In addition to The Kuntry Klucker, I maintain a sister blog, “Knowledge of the Spheres”. If the subject matter of astronomy, astrophysics, or anything space interests you, please drop by.

As always, thanks for reading. Till next time, keep on crowing.

~ The Kuntry Klucker Crew ~

Bachelor Pens for Roosters

When faced with surplus roosters, many people panic, unsure what to do. They know of several options from days of old freezer camp (butchering surplus roosters), rehoming, or just hoping for the best. Might I suggest another approach. A bachelor pen.

The Coop De Ville is the bachelor pen on The Kuntry Klucker Farm. I have a passion for roosters and keep all roosters that I aquire. It is a mistake to assuem that roosters cannot live together peacefully. Roosters are more than capable to cohabitate, but there are few guidlines to adhere to in order to achieve success.

In this post, I will detail how to successfully implement the use of a bachelor pen for excess roosters.

The Coop De Ville, bachelor pen. Pollux (White Crested Polish Rooster) greeting the day.

A rooster is a selfless creature, often sacrificing himself to save the lives of his girls. A fearless warrior with a heart of gold. Majestic and beautiful, a natural born singer who writes his own songs. A dancer, who loves to waltz for those he cares about. A true gentlemen. And sadly the most abused, unwanted, and forgotten of all the creatures.

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Roy (Buff Orpington Rooster). My first gent and rooster teacher.

I love roosters, I value their role in a backyard flock as protectors and caretakers of my hens. I have found myself in the past without roosters, needing them desperately.

When I first started keeping chickens, I was terrified of roosters. I did not want one at any cost. I prayed and hoped that my batch of chicks were all females. As fate would have it, I had three roosters, I panicked! What was I going to do with all these roosters? I could maybe stomach keeping just one, but the rest had to go. After some time and hard work, I found homes for the other two, keeping just one, Roy.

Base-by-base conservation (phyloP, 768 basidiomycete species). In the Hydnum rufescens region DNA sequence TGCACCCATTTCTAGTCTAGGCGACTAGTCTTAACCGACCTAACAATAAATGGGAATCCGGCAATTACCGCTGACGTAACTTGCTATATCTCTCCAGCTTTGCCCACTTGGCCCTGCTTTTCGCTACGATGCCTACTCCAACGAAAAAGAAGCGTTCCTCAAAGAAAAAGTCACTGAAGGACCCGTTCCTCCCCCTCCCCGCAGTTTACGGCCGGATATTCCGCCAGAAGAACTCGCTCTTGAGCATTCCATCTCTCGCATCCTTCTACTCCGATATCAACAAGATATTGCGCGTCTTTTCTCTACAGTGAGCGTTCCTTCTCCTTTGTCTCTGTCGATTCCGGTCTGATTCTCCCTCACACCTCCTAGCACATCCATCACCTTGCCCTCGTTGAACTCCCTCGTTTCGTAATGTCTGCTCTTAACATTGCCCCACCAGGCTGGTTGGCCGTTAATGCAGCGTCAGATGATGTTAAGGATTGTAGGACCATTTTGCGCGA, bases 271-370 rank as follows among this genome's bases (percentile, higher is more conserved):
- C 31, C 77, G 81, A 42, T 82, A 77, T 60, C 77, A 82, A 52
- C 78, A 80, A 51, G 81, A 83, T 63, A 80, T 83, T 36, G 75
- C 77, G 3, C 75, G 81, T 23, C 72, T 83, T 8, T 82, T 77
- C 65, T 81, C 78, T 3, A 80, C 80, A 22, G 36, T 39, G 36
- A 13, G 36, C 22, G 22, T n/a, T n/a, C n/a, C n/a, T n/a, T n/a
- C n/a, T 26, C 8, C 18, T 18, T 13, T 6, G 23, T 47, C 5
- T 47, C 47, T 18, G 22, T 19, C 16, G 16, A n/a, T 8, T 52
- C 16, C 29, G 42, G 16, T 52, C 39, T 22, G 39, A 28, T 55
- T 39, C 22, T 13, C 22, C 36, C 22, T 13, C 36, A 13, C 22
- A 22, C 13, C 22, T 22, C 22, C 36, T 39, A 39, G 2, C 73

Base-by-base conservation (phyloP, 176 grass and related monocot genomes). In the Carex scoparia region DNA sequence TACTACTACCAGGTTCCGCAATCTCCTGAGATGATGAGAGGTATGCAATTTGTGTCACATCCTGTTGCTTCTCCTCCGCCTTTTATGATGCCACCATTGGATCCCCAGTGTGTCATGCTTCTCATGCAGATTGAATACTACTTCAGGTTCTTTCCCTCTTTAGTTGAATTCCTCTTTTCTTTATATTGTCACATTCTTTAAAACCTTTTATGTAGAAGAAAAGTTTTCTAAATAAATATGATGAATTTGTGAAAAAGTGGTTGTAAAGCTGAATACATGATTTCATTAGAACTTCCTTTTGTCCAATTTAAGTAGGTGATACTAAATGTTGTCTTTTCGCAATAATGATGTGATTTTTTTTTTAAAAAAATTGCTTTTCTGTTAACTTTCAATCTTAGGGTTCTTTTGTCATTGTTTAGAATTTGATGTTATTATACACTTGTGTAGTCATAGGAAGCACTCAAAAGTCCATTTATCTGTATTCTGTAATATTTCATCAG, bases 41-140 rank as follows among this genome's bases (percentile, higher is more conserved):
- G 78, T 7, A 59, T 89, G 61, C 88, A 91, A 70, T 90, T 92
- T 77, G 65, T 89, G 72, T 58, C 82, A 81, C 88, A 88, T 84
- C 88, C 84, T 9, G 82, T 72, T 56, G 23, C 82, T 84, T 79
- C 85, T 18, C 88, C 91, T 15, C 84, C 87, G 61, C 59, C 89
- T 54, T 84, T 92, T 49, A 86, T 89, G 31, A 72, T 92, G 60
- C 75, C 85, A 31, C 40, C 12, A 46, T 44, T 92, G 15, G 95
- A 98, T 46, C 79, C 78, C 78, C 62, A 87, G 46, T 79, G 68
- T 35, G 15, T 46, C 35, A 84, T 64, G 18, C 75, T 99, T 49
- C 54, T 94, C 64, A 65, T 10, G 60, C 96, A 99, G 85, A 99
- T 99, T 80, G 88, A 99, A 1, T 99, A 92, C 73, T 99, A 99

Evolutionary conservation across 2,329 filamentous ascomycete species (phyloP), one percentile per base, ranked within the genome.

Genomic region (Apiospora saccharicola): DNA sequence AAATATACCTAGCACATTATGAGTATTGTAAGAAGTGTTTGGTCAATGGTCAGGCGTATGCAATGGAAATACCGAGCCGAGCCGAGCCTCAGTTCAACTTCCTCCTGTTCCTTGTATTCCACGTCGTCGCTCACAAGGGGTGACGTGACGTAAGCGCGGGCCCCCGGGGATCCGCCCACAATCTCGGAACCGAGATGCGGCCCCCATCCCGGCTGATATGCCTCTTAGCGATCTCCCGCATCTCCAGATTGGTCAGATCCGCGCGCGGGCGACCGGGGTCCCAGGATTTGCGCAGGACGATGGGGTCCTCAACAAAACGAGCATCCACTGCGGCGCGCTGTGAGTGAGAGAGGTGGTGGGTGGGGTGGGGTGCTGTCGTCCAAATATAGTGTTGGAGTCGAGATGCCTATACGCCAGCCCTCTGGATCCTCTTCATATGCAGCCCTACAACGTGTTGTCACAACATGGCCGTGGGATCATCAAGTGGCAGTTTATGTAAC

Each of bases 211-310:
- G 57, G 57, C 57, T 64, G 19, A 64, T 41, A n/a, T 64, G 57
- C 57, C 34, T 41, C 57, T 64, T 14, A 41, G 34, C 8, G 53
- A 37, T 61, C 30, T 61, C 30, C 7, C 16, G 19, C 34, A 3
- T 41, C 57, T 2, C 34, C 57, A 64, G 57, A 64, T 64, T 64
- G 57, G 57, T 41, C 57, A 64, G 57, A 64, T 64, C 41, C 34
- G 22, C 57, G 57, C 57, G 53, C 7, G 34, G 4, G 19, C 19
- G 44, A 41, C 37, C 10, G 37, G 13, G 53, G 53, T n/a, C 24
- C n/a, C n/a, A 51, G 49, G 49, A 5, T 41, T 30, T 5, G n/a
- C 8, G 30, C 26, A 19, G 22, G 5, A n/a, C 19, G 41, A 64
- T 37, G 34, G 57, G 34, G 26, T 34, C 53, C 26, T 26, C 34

Roy showed me another side of rooster I did not expect, my rooster teacher. I owe him a debt of graditude. He was a gentleman with feathers, through him, I realized how wrong I was to fear roosters.

We often associate roosters as being aggressive, blood thirsty, nasty birds. We encountered these nightmare birds on our grandparents farm. In our grandparents day, chickens were kept a food, be it eggs or meat, an aggressive rooster was needed. These killer birds are categorized as game cocks by today’s breeding standards.

As the backyard chicken movement has exploded, breeders have responded, selecting for traits much for suited for the backyard or hobby farm setting. Behavioral traits such as calm, friendly, laid back and approachable. Gone are the days of the fearsom bird that roamed our grandparents farm, meet the roosters of today.

hiding behind the water

To my detriment, Roy passed on several year later due to illness. I was without a rooster for 5 years. Throughout the years, my girls over time to passed away. Till finally, I acquired more chicks. This time I was excited, as my chicks matured, some began to crow. I finally had roosters!! Now I have 13 roosters, a little more than what I was hoping for, but a surplus at last. I decided to keep all the boys, my solution, a Bachelor Pen.

Step to achieve a successful Bachelor Pen.